By Ammu Kannampilly, ABC News Mumbai
When terrorists attacked Mumbai's historic Taj Mahal Palace Hotel, two men – Sanjay Kate and Manoj Negar – helped the hotel's guests, bringing the injured and the afraid to safety.
Kate and Negar are not part of the city's police force or the hotel's security staff – they are drivers employed by a company that regularly contracts cars and drivers to the Taj hotel. This is their account of that night at the Taj; they did not leave the hotel premises until 3 the following morning.
Kate: We were working at the Taj, we were [parked] at the back of the hotel so when the [Cafe] Leopold firing started. We heard it. Initially we thought it was gangsters, some gang war. [Then] we saw the terrorists, we saw them firing at guests.
Soon, the two men made their way to the front of the hotel, to help escort guests to safety.
Kate: In the Taj lobby, we could see bodies strewn -- there were some security staff and doctors there. There was a lot of blood on the lobby floor. I could see people crying, children crying. At that time, no one was there from the military or the navy, only local police -- two cops, one with an AK-47 and the other with a revolver. We stayed to help because there were some very old people there and children as well. We could see the hotel staff helping people, getting them out, looking after them, and we thought, we work for the hotel too, so we stayed.
Negar: We thought we had to fight, we should go up and fight [the attackers]. But they had guns and we didn't have anything. …We saw two of the terrorists -- one in a red jacket, carrying a rucksack, the other in a blue jacket. They must have been 20-25 years old. They were shouting loudly.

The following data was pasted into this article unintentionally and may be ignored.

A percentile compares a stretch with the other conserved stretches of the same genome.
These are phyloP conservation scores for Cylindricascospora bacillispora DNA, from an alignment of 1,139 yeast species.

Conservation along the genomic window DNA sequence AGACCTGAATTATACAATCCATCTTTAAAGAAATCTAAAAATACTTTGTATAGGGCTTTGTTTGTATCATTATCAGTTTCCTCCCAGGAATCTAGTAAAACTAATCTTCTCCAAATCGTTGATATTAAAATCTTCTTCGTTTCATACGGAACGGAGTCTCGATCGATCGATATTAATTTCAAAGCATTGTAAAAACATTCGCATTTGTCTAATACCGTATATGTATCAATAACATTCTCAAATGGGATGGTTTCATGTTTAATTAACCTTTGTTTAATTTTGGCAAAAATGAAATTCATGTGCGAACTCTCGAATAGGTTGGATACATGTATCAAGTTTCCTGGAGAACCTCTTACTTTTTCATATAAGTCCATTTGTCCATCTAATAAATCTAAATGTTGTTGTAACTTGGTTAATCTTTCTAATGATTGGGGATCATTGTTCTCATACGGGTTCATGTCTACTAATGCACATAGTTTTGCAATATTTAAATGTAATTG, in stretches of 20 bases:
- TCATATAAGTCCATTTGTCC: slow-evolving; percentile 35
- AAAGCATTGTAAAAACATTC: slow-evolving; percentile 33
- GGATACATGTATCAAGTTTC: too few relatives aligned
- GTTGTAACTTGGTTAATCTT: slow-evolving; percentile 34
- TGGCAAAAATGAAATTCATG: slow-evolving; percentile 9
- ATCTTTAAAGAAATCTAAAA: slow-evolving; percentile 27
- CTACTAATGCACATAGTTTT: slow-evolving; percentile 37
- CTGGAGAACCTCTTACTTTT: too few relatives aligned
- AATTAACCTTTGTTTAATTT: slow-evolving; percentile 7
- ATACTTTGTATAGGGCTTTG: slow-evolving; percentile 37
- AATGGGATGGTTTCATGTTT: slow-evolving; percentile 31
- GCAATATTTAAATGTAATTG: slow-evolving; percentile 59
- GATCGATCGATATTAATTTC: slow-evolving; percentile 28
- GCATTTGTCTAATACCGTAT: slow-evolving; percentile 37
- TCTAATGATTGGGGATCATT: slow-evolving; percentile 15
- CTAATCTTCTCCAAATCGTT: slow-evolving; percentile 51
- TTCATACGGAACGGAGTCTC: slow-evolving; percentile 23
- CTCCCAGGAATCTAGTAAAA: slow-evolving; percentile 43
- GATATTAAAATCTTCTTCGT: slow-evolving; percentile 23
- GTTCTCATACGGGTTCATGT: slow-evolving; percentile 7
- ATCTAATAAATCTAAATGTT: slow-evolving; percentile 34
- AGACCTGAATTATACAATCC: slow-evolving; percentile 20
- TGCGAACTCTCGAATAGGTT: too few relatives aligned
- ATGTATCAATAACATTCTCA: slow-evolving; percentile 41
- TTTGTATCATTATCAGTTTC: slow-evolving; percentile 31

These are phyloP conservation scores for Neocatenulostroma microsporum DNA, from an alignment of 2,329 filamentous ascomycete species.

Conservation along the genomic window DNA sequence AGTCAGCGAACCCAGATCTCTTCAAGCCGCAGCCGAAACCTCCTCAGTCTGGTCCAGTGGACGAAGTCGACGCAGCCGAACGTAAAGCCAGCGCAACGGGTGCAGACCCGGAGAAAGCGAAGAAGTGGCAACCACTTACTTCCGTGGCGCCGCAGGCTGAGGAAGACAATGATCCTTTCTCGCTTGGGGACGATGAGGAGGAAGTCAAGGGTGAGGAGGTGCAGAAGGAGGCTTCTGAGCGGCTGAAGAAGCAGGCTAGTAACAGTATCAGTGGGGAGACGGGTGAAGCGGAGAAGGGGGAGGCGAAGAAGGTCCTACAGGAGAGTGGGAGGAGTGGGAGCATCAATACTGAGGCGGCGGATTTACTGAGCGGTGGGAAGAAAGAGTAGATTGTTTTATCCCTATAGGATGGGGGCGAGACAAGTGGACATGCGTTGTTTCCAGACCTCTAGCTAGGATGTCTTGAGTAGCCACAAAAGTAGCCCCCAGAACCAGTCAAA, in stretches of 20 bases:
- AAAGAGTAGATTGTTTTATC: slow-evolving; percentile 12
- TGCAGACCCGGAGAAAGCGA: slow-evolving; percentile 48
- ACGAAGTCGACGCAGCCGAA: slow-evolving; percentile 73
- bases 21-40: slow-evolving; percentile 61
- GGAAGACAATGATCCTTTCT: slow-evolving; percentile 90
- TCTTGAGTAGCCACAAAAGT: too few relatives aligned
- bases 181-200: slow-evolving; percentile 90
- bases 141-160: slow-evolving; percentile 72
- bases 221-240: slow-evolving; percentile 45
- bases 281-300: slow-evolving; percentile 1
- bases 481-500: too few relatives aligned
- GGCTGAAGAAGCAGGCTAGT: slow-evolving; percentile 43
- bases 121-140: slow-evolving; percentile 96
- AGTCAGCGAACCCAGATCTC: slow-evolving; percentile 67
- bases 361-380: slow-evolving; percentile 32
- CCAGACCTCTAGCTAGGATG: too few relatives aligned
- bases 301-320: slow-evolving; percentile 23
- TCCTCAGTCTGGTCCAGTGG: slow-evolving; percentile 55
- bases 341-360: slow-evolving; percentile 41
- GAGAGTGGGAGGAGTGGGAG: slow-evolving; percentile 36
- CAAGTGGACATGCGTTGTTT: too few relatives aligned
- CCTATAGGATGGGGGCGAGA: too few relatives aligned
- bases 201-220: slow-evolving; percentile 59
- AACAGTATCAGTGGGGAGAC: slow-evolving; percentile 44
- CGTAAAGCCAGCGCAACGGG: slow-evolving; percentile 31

Negar: There were three to four people, foreigners, old people. We helped to take them out of the hotel. Then we went up to the third floor, there was a foreigner there, he had been shot in the leg. We tried to help him down with the help of a hotel security guard. We were near the stairs, when we saw one of the terrorists trying to break through the glass and get into the cake shop, to get inside the hotel from the back. We had nothing in our hands -- the attacker was less than 50 meters from us. But somehow we made it. Sadly the man we were carrying died. Then on the first floor we found two foreigners shivering with fear, we escorted them to safety.
Kate: My family saw me on television that night and I must have got some 50 calls, telling me to come home. But [staying there] was the right thing to do.
Negar: My 18-year-old daughter phoned me after seeing me on TV -- told me, "papa, come out of there, come home." My brother called me from his village in Bangalore, saying the same.
Kate: I couldn't walk away. I saw the faces of my family in the faces of the people there.